Four Defendants Sentenced In Dutch Vendor Shop Case
Four suspects were sentenced in the Netherlands for charges, including the running of a vendor shop on the dark web selling narcotics, drug trafficking, and money laundering.
According to the court documents, the defendants were running a vendor shop on the dark net selling drugs under the pseudo names “Amsterdam United” and “King Albert Heijn”. The suspects used various marketplaces on the dark web to export narcotics, such as amphetamine, LSD and ecstasy pills. The vendors accepted bitcoins for payments, which they later converted into euros and cashed out. According to law enforcement authorities, the criminals laundered the dirty money.
When cyber criminals seek to swap dirty BTC to clean ones, they can do it easily with bitcoin mixers and tumblers. In addition to the drug-related charges, the prosecution charged all accused persons with money laundering and some of them with tax fraud. Only one defendant, “Suspect K.”, the partner of the accused V., was only convicted of “debt laundering”.
The main suspect, the 27-year-old V. was sentenced to six years in prison. The prosecution recommended a sentence of eight years in jail for the defendant, however, this is the usual punishment given for the accused persons in such cases. The court dismissed the 27-year-old’s lawyer’s argument in the case. The court sees him as the person who conducted the narcotics trade with the vendor account Amsterdam United. The accused claimed that he only helped once in connection with an IT problem around the Private and Public (PGP) key for the account. However, the court found the statement not credible in the view of the findings of the investigation. The court based the decision on the evidence investigators had gathered in the case. Forensic experts have examined the messages the suspect exchanged on his laptop and iPhone and analyzed the NFI report on the drugs that the 27-year-old allegedly supplied to co-defendant P. in December 2014. Additionally, the prosecution charged V. with money laundering. By the law, trading with bitcoins is legal, however, law enforcement authorities discovered that the suspect was using tumblers and mixers for the BTC to clean them. Officials also found out that the defendant earned most of the cryptocurrency with the narcotics trade.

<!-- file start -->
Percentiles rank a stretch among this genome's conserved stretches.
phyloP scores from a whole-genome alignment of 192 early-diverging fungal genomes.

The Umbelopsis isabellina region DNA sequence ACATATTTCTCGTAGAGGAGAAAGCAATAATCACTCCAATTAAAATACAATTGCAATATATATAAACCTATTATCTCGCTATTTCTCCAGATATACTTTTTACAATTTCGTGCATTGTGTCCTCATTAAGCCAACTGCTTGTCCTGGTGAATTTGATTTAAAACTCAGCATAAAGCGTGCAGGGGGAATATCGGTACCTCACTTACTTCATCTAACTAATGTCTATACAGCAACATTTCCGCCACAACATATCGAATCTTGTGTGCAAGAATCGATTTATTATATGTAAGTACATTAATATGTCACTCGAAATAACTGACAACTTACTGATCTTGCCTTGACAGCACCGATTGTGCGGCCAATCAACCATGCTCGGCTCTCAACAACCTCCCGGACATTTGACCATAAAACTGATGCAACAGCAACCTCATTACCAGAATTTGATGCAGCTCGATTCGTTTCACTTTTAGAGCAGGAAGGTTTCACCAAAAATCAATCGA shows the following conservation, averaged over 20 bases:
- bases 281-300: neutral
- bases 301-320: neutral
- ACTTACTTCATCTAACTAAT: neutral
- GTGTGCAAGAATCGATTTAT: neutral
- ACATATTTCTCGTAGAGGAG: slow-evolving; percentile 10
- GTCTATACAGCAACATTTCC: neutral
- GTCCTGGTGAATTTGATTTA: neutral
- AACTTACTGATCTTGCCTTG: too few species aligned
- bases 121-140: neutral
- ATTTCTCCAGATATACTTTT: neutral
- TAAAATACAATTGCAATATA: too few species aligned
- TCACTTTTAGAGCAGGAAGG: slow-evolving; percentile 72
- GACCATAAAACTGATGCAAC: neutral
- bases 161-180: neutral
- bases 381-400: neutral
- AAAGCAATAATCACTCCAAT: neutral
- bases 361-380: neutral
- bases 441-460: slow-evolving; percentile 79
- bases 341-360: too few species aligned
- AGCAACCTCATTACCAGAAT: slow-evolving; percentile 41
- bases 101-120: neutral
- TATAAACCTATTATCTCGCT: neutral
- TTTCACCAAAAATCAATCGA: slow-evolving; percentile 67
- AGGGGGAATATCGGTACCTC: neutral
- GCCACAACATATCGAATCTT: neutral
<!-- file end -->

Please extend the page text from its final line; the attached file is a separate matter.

The 57-year-old P. was sentenced to four years and six months of imprisonment. Since he was actively participating in the dark net narcotics trade, the prosecution recommended a six-year sentence for the suspect. However, because the 57-year-old admitted his crimes and had a clean criminal record, the court provided him a 1.5-year “discount”.
The court convicted the 26-year-old Pf. to a prison term of three years. According to the court documents, the defendant acted as the administrator of the King Albert Heijn vendor account and sold narcotics in bulk quantities. Despite the prosecutor’s request for eight years, the judge gave the suspect only three years in prison since the court heard that the 26-year-old was not directly involved in the narcotics trade.
The court sentenced the 35-year-old K. to 240 hours of community service (the prosecutor recommended 240 hours of community service and two months of suspended imprisonment). The court dismissed the money laundering charges against the woman. Although there are indications that she knew that the money and the goods were from the crime, the court ruled that this was not enough for a conviction. However, the court found the 35-year-old guilty of “debt laundering”. She had a lasting relationship with Suspect V. and lived with him for quite some time. According to the court documents, they lived a luxurious life, including going on expensive vacations. The court accused her that she had made too few critical questions about the origin of the cash flows and goods.
According to the investigation, the whole narcotics operation was conducted in a professional manner using different usernames on anonymous marketplaces, including the Silk Road Marketplace, Agora, and Evolution. The defendants planned all steps carefully and exported drugs to various countries. The suspects prioritized personal gain over the safety of the customer’s, court documents claimed. By laundering the criminal assets, the suspects affected the legal economy and also remained hidden from the tax authorities. Additionally, the court seized the income the suspects made with the narcotics trade, and the products they bought with the funds.